Since tennis matches can vary in length depending on the course, tournament participants should be flexible with regard to both the scheduled start time and the scheduled court number.
Normally, even at the amateur level, a maximum of two official tournament matches are scheduled per day so that participants can regenerate from intense and exhausting tennis matches.
In addition, we have created a digital reference book for all tennis terms with our tennis glossary.
2. Famous tennis tournaments: Grand Slams vs. Futures
An incredible number of tennis tournaments are held every year. From Grand Slams, ATP and WTA tournaments, Challengers, Futures, German ranking tournaments, LK tournaments to club championships.
a) Grand Slam tournaments
The four Grand Slam tournaments Australian Open, French Open, Wimbledon and US Open are the most famous tennis tournaments in the world. Here, not only the biggest records are played for, but also the most money. It is played in men’s and women’s singles, men’s and women’s doubles and mixed. All competitions will be played in parallel.
With 128 participants in the king disciplines, the women’s and men’s singles, and prior qualification over 3 rounds, tennis players must win up to 10 matches to finish the tournament victorious.
The most Grand Slam titles in women’s singles count Margaret Court, Serena Williams, Steffi Graf, Helen Wills Moody, Chris Evert and Martina Navratilova.
The most Grand Slam titles in men’s singles count Rafael Nadal, Roger Federer, Novak Dokovic, Pete Sampras and Roy Emerson.
b) 1000 ATP & WTA tournaments
In both the women’s and men’s tournaments, so-called 1000s tournaments are held in which the tournament winners receive 1000 world ranking points. The tournaments are played in women’s and men’s singles, women’s doubles and men’s doubles. However, the women’s and men’s competitions are usually played at different times and at different venues.
Field sizes range in singles from 128 to 64 with rests for the top seeded players in the first round. In addition, there is a qualifying opportunity.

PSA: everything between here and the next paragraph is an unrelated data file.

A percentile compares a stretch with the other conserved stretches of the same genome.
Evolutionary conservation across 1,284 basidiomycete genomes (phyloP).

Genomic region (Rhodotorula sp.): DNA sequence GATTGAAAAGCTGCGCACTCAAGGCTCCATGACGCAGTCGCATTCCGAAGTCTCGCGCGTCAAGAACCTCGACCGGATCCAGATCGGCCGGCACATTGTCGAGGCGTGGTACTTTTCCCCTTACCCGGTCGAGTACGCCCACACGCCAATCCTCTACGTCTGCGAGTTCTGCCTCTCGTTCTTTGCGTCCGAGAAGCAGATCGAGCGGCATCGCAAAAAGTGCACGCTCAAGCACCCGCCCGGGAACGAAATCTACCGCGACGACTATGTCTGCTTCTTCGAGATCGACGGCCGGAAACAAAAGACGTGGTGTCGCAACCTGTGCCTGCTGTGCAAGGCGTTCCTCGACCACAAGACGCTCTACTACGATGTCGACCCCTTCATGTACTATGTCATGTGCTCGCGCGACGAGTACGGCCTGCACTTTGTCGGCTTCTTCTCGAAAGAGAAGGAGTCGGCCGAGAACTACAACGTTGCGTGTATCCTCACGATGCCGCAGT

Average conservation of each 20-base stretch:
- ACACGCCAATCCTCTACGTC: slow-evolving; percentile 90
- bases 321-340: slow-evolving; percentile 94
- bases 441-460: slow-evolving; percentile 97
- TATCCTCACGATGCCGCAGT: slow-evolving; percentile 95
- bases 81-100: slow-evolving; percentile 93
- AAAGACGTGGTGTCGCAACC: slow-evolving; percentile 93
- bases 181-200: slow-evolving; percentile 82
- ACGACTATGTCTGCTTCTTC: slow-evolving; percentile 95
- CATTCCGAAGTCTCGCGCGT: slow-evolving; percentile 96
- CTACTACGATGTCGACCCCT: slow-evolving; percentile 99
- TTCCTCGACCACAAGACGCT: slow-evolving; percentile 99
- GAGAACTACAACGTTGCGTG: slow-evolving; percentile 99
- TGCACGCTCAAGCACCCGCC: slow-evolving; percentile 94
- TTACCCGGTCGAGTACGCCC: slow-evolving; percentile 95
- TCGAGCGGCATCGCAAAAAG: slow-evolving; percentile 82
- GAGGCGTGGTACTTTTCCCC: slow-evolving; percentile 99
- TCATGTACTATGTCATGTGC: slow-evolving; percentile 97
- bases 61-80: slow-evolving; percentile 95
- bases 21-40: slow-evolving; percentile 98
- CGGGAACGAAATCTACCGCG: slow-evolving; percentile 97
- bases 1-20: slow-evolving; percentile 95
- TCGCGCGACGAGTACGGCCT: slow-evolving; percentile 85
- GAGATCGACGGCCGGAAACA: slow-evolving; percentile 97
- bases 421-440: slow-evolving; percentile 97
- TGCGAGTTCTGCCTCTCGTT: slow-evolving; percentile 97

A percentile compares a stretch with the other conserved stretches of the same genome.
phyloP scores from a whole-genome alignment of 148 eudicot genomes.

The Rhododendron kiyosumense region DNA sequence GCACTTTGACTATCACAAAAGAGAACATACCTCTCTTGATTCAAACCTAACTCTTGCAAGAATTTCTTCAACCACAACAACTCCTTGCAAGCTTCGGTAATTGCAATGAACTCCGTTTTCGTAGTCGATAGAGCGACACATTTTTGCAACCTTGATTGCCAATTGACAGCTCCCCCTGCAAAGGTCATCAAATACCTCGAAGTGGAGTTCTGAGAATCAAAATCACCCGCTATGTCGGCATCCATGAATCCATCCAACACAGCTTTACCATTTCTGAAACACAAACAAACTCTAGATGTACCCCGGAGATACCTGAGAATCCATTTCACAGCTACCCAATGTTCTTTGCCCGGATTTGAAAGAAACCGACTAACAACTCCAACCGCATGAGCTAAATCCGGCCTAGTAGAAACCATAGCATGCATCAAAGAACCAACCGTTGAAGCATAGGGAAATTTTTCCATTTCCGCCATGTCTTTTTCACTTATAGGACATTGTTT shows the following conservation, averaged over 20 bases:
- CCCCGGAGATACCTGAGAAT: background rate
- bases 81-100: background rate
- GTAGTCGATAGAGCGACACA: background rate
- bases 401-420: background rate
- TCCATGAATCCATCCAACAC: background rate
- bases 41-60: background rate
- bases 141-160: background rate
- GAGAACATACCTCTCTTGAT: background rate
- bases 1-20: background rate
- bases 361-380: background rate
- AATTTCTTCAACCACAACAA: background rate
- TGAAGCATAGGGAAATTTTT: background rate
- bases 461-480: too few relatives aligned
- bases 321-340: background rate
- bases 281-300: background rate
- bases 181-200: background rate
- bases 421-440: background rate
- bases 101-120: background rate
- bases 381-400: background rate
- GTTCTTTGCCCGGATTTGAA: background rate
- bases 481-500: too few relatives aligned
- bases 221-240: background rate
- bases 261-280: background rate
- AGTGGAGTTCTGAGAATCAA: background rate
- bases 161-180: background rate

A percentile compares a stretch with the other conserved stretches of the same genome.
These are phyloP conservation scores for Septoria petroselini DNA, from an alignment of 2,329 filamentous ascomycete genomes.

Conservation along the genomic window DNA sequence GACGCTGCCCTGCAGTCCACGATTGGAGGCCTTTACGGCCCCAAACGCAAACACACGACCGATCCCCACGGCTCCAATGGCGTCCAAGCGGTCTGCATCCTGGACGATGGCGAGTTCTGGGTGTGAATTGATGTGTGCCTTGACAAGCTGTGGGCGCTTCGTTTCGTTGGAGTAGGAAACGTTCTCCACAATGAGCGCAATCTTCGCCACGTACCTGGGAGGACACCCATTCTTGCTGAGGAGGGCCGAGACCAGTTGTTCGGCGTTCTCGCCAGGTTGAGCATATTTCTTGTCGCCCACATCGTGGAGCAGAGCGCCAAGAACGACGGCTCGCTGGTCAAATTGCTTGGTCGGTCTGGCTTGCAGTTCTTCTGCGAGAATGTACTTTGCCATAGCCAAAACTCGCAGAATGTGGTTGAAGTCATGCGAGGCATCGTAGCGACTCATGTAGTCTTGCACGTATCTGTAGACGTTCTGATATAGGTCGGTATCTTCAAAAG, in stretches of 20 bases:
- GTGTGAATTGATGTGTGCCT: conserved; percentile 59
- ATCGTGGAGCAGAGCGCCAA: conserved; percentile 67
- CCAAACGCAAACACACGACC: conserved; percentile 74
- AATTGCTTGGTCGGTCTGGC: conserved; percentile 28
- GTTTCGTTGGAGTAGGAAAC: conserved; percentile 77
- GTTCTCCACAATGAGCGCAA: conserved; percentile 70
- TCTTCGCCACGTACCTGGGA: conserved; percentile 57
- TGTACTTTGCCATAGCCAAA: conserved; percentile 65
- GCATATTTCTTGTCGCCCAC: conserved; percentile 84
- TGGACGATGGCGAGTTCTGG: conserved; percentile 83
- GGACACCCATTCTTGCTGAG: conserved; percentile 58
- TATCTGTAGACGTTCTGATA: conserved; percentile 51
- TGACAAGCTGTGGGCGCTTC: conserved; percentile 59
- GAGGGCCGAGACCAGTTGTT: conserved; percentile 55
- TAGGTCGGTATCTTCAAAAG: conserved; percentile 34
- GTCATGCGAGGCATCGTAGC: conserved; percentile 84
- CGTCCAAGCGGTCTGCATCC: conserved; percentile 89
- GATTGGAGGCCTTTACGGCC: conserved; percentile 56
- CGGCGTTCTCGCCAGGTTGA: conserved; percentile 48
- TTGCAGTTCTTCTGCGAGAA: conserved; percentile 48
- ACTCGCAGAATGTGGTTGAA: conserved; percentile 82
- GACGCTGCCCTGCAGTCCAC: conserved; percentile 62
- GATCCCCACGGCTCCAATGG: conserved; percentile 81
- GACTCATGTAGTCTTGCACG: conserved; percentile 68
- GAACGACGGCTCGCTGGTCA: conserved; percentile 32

c) 500 and 250 ATP & WTA Tournaments
In both the women’s and men’s tournaments, so-called 500 and 250 tournaments are held in which the tournament winners receive 500 and 250 world ranking points, respectively. The tournaments are played in women’s and men’s singles, women’s doubles and men’s doubles. However, the women’s and men’s competitions are usually held at different times and at different venues.
Usually, several tournaments are held in parallel at different venues and court surfaces, allowing players to choose according to personal preferences.
Field sizes range from 64 to 32 in singles with partial rests for the top seeded players in the first round. In addition, there is a qualifying option.
d) Challenger tournaments
While very good prize money can be earned in the ATP & WTA tournament categories, the Challenger tournament category is an intermediate level through which players must work their way up. It is played in men’s and women’s singles, men’s and women’s doubles.
e) Future Tournaments
In the Future Tournament category, players compete for the first time for world ranking points. Several Futures are held every week from January to November all over the world. In this category the prize money usually does not even cover the expenses, so the players pay on top.
As soon as a world ranking point has been won, one is listed in the world ranking list.
3. Tennis tournament winner
Especially for tennis beginners it is important to mention again that there is only one tournament winner at the end of every tennis tournament. Even the finalist goes home with a defeat in his luggage.
Accordingly, losing a tennis match is simply part of tennis. There is no tennis player who has played a season without defeat.
The sport of tennis teaches bad losers to at least deal with defeats in order to fully attack again at the next tennis tournament. Therefore, a tennis match is also often decided in the head, where the mentally stronger tennis player ends up winning the tennis match.
Especially tennis beginners, who are not used to competitive tennis, often cannot reach their training level in an official tennis match due to, among other things, nervousness. Therefore, we recommend every tennis beginner to participate in any offered possibilities to play a tennis match under competition conditions. Freely after the motto practice makes perfect.
4. Summary and conclusion
At the end of a tennis tournament, there is only one tournament winner. All other tournament participants are eliminated by a defeat and must defeat as quickly as possible, in order to be able to start the next to start the next tennis tournament in the best possible way.
In case there are professional tournaments in your area, a visit to one of the facility is definitely worthwhile for for anyone interested in tennis.